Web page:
BLM responds to Yerington man’s charges
Federal officials won’t invalidate four public meetings on a plan to remove water from Walker River to protect Walker Lake’s ecosystem, but they will extend the comment period.
Responding to demands from a group representing domestic well users in Mason Valley, Bureau of Land Management Carson City Field Office Manager John Singlaub said four previous meetings were “absolutely done correctly. We are not going to declare them null and void.”
Yerington resident David Haight had claimed information at public meetings was inconsistent and the proposal to save Walker Lake as a fresh water fishery is unrealistic.
Walker, as director of Domestic Action on Wells Group, had sent a letter to Singlaub ask the BLM to:
– Void the previous “scoping” meetings
– Hold four new public meetings
– Stop an environmental study until it can be proven that the Walker Lake proposal is feasible.
Haight claims BLM failed in some public presentations to talk about the necessity of a one-time supplement of 450,000 acre feet of water to the lake, in addition to an annual increase of 47,000 acre feet. He also claims sources used to derive this figure were not made available to the public.
An outspoken critic of taking water from the Walker River basin, Haight is concerned the loss would affect domestic wells.
He also claims the project would not lower the salinity of the lake enough to meet the government’s goals.
Singlaub said Haight’s claim regarding the 470,000 acre feet is wrong and that the information was in all four presentations.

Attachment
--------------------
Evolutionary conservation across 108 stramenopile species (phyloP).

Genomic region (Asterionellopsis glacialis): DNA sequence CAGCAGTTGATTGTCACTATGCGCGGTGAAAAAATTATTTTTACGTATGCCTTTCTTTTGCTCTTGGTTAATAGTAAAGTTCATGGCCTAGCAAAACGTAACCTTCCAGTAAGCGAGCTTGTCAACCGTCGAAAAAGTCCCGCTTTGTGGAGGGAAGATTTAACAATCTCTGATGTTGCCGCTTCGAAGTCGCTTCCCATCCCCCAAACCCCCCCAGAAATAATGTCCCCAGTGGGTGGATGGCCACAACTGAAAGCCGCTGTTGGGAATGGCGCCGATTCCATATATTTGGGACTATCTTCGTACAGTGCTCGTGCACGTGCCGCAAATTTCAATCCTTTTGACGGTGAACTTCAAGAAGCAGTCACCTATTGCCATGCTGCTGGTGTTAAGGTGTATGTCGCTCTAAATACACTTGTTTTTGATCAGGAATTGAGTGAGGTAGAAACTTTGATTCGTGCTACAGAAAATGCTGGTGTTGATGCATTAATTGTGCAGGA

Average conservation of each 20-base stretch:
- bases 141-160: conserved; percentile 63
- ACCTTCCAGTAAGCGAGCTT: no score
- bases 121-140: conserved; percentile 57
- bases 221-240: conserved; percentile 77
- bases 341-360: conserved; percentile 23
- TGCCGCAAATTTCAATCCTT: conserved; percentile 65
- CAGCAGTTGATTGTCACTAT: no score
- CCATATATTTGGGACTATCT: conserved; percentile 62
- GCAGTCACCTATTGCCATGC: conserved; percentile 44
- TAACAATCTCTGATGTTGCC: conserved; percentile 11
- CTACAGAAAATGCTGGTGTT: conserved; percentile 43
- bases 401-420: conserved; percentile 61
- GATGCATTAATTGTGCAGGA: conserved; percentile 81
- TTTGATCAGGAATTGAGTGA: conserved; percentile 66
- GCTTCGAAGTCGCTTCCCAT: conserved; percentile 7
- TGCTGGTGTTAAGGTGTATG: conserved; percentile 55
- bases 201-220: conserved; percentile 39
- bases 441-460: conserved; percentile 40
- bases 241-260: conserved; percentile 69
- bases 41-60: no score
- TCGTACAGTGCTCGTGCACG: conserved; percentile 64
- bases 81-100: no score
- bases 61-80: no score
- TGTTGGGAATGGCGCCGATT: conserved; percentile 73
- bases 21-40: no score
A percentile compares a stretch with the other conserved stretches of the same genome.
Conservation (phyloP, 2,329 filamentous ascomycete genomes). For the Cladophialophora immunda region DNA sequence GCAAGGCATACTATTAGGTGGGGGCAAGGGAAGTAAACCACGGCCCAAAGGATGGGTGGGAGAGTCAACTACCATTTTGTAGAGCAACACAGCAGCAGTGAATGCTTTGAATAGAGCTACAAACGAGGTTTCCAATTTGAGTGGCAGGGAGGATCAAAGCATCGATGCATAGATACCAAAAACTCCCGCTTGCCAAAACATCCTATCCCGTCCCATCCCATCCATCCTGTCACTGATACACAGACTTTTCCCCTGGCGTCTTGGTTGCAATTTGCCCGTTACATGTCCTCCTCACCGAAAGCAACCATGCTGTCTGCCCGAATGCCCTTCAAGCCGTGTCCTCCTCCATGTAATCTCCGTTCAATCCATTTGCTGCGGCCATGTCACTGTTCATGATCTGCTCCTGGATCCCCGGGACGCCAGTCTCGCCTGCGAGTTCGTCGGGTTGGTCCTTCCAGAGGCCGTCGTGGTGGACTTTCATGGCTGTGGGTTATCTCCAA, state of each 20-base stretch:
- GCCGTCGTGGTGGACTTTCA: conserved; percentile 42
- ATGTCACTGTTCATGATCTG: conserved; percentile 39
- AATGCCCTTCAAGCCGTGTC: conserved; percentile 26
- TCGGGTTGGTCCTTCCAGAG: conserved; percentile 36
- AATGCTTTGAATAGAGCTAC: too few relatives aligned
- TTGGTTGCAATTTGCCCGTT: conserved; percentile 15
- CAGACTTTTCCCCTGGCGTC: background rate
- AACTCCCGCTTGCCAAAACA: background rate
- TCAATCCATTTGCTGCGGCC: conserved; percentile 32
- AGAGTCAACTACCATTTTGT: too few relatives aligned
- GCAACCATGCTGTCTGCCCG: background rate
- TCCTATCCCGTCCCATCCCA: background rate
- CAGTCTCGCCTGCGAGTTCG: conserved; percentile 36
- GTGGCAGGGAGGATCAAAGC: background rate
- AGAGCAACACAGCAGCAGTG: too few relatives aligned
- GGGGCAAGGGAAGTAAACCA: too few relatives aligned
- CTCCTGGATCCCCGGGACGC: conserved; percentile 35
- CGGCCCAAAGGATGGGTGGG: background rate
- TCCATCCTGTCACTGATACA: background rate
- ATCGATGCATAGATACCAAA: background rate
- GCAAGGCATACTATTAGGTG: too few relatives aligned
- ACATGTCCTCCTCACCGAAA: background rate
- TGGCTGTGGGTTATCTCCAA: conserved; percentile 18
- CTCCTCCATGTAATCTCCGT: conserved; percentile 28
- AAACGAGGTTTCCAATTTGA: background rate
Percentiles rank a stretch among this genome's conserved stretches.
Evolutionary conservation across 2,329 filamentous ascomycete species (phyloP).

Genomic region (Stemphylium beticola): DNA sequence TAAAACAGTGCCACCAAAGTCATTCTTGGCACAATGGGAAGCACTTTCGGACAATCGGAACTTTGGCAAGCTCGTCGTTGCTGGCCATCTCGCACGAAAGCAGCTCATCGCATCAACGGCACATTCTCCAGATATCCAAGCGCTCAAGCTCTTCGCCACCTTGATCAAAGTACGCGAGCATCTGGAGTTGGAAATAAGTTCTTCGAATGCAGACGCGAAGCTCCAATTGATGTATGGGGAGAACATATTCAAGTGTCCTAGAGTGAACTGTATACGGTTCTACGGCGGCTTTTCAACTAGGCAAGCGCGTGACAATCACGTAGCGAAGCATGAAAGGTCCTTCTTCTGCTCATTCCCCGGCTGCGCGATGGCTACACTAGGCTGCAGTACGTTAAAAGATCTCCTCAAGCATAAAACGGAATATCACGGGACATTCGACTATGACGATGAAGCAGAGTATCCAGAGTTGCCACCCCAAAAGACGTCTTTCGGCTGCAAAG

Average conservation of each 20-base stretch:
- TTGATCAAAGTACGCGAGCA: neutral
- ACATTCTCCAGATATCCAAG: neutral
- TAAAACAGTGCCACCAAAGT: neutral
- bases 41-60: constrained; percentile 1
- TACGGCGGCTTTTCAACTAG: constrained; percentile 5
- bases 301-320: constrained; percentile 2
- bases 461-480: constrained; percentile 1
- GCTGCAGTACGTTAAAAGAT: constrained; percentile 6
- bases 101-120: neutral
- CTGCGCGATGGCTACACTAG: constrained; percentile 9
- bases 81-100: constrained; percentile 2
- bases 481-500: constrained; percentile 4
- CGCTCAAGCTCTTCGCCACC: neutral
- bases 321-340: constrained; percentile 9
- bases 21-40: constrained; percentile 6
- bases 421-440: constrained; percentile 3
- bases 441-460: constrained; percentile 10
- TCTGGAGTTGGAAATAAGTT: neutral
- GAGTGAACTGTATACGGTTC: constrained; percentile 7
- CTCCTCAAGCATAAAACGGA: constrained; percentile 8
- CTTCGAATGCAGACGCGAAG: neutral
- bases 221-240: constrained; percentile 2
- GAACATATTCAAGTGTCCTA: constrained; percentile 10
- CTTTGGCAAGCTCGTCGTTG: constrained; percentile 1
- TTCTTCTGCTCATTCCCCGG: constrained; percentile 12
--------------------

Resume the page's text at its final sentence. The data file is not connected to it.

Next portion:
“David’s letter was just one of many. We do need to clarify his concerns. We will review it and consider a response,” Singlaub stated.
Lyon County commissioners have also asked the BLM for additional time to review the proposal.
Singlaub said “the schedule will be extended to allow time for boards of commissioners and other agencies to review our findings and to put together alternative plans.” A new deadline hasn’t yet been set.
“We have gotten a lot of good input from the public,” Singlaub added. “We would like to work with the Walker River Advisory Committee and review the study done by Resource Concepts that looked into options of increasing flows in the lake.”
Funded by the Energy and Development Appropriations Act of 1998 and administered by BLM, the eight-member, multi-agency Walker River Advisory Committee represented interests within the Walker river watershed. The general consensus of the committee was the study did little to determine any realistic and cost efficient measures to enhance the viability of the lake.